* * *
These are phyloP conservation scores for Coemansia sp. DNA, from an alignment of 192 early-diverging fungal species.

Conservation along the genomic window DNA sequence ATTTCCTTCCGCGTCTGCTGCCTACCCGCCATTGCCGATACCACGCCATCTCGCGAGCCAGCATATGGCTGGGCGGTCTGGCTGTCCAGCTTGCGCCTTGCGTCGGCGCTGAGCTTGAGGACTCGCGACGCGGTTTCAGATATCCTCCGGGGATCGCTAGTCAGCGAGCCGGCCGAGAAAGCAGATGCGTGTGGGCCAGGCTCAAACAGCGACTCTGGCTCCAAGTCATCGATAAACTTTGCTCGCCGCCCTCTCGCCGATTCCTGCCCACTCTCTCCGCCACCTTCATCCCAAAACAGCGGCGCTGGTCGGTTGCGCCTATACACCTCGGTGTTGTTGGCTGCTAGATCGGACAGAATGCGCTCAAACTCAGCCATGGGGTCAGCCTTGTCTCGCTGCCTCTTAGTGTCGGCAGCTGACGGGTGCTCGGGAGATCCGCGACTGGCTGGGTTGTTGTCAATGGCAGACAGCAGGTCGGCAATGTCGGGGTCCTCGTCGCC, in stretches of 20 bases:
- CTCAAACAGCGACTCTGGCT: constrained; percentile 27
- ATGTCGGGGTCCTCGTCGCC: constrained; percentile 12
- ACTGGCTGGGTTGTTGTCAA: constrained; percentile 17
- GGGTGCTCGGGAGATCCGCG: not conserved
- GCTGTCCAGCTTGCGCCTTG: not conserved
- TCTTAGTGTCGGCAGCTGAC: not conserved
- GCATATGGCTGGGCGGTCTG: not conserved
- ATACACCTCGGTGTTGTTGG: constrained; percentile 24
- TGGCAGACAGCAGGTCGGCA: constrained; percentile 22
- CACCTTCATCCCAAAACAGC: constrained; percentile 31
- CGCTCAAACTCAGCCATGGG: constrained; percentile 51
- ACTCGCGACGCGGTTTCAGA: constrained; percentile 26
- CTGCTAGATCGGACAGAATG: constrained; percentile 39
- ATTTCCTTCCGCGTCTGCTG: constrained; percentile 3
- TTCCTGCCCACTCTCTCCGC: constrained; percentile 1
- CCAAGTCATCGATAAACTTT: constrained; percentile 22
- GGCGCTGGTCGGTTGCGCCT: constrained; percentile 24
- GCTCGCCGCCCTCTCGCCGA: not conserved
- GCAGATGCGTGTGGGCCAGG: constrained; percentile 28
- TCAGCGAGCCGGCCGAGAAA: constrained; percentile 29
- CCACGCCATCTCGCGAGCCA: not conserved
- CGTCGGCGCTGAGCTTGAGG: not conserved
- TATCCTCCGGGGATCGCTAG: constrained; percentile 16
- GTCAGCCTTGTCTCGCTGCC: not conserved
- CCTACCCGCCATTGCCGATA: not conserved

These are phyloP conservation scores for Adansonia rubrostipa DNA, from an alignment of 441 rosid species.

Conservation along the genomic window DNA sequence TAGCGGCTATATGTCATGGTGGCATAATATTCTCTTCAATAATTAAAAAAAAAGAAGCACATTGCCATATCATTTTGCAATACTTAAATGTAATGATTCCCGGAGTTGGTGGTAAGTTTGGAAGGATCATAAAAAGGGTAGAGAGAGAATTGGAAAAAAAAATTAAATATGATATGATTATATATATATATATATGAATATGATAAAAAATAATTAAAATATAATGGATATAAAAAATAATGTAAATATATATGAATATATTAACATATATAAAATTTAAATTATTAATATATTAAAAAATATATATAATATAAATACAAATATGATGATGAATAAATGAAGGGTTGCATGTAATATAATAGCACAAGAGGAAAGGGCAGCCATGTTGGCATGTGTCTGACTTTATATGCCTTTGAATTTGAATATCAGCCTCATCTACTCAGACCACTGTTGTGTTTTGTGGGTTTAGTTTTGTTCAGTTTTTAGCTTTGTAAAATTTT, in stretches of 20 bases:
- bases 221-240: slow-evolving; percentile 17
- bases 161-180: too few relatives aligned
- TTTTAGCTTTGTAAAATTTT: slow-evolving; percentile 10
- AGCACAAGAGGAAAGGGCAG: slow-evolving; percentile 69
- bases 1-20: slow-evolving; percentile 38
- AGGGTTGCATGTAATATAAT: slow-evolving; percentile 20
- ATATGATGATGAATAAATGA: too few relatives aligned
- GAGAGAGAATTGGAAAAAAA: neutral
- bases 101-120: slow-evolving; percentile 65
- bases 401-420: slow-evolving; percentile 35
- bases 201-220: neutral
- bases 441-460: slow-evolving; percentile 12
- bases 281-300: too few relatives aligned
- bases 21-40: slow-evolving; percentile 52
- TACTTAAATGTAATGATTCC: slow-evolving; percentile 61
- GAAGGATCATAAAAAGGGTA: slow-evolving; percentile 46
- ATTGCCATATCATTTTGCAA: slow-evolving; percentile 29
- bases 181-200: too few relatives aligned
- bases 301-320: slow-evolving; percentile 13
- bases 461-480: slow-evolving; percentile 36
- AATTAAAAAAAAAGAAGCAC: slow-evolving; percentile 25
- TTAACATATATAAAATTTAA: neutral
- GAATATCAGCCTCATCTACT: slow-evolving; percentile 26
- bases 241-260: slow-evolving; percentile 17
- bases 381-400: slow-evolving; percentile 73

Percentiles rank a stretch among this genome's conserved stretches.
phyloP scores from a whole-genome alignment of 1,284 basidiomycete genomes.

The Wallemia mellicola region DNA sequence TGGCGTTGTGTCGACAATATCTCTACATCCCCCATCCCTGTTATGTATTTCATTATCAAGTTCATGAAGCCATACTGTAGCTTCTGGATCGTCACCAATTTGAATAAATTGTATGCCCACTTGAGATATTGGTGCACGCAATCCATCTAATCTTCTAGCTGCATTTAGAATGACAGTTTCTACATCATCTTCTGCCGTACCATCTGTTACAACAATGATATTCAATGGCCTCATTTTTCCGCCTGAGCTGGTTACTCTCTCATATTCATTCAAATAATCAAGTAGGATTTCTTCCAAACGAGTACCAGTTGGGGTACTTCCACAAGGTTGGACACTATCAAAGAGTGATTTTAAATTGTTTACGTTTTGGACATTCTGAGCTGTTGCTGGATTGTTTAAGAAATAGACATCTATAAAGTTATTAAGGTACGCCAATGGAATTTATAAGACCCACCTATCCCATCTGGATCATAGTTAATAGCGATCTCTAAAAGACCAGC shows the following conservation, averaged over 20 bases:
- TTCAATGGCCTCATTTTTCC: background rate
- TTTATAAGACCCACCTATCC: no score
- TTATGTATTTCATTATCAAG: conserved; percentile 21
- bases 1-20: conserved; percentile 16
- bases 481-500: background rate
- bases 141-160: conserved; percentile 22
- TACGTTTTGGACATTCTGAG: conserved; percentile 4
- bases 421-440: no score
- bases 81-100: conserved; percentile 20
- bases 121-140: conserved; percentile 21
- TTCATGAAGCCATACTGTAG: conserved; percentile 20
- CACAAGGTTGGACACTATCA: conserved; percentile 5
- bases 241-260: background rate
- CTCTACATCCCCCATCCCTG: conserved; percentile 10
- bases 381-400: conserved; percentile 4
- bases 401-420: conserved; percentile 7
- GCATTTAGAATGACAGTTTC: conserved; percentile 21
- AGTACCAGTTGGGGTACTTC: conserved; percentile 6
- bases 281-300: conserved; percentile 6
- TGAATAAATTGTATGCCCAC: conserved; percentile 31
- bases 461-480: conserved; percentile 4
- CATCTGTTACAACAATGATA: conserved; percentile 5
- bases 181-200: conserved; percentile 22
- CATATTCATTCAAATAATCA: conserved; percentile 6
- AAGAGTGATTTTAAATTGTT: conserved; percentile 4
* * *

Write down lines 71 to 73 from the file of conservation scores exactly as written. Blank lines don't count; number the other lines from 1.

- CTCTACATCCCCCATCCCTG: conserved; percentile 10
- bases 381-400: conserved; percentile 4
- bases 401-420: conserved; percentile 7